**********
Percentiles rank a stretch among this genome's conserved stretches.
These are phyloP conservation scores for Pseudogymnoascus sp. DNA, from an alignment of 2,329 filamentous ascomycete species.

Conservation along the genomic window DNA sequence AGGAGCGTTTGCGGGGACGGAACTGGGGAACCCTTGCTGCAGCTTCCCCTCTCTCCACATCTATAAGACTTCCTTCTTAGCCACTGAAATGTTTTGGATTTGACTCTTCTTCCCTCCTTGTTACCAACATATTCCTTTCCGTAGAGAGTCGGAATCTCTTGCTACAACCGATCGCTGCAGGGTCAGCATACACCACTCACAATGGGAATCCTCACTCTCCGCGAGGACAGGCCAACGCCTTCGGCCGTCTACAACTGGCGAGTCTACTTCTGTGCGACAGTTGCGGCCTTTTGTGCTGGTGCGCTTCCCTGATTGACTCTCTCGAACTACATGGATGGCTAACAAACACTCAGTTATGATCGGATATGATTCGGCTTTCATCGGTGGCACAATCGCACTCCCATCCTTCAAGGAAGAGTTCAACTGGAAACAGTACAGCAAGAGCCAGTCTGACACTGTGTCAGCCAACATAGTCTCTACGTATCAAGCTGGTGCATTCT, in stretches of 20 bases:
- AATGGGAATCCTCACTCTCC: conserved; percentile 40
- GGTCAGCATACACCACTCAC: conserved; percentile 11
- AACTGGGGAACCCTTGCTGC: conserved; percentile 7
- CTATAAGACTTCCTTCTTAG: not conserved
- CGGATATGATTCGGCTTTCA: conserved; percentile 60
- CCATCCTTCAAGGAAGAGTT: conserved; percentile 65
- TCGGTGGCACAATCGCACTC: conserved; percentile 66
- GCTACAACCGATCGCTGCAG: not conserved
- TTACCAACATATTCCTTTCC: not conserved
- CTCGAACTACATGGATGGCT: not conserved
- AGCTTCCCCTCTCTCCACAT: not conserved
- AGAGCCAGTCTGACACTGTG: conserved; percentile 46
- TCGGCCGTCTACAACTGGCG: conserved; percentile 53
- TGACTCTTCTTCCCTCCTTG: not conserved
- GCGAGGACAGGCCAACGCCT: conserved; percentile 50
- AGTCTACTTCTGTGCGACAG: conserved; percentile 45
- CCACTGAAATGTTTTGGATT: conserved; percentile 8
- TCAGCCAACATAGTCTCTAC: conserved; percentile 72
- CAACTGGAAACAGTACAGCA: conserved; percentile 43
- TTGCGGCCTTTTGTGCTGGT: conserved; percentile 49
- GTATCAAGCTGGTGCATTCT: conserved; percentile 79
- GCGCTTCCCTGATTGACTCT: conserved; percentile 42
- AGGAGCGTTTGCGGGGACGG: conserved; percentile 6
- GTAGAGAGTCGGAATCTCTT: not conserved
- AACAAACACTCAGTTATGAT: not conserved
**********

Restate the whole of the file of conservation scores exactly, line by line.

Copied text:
Percentiles rank a stretch among this genome's conserved stretches.
These are phyloP conservation scores for Pseudogymnoascus sp. DNA, from an alignment of 2,329 filamentous ascomycete species.

Conservation along the genomic window DNA sequence AGGAGCGTTTGCGGGGACGGAACTGGGGAACCCTTGCTGCAGCTTCCCCTCTCTCCACATCTATAAGACTTCCTTCTTAGCCACTGAAATGTTTTGGATTTGACTCTTCTTCCCTCCTTGTTACCAACATATTCCTTTCCGTAGAGAGTCGGAATCTCTTGCTACAACCGATCGCTGCAGGGTCAGCATACACCACTCACAATGGGAATCCTCACTCTCCGCGAGGACAGGCCAACGCCTTCGGCCGTCTACAACTGGCGAGTCTACTTCTGTGCGACAGTTGCGGCCTTTTGTGCTGGTGCGCTTCCCTGATTGACTCTCTCGAACTACATGGATGGCTAACAAACACTCAGTTATGATCGGATATGATTCGGCTTTCATCGGTGGCACAATCGCACTCCCATCCTTCAAGGAAGAGTTCAACTGGAAACAGTACAGCAAGAGCCAGTCTGACACTGTGTCAGCCAACATAGTCTCTACGTATCAAGCTGGTGCATTCT, in stretches of 20 bases:
- AATGGGAATCCTCACTCTCC: conserved; percentile 40
- GGTCAGCATACACCACTCAC: conserved; percentile 11
- AACTGGGGAACCCTTGCTGC: conserved; percentile 7
- CTATAAGACTTCCTTCTTAG: not conserved
- CGGATATGATTCGGCTTTCA: conserved; percentile 60
- CCATCCTTCAAGGAAGAGTT: conserved; percentile 65
- TCGGTGGCACAATCGCACTC: conserved; percentile 66
- GCTACAACCGATCGCTGCAG: not conserved
- TTACCAACATATTCCTTTCC: not conserved
- CTCGAACTACATGGATGGCT: not conserved
- AGCTTCCCCTCTCTCCACAT: not conserved
- AGAGCCAGTCTGACACTGTG: conserved; percentile 46
- TCGGCCGTCTACAACTGGCG: conserved; percentile 53
- TGACTCTTCTTCCCTCCTTG: not conserved
- GCGAGGACAGGCCAACGCCT: conserved; percentile 50
- AGTCTACTTCTGTGCGACAG: conserved; percentile 45
- CCACTGAAATGTTTTGGATT: conserved; percentile 8
- TCAGCCAACATAGTCTCTAC: conserved; percentile 72
- CAACTGGAAACAGTACAGCA: conserved; percentile 43
- TTGCGGCCTTTTGTGCTGGT: conserved; percentile 49
- GTATCAAGCTGGTGCATTCT: conserved; percentile 79
- GCGCTTCCCTGATTGACTCT: conserved; percentile 42
- AGGAGCGTTTGCGGGGACGG: conserved; percentile 6
- GTAGAGAGTCGGAATCTCTT: not conserved
- AACAAACACTCAGTTATGAT: not conserved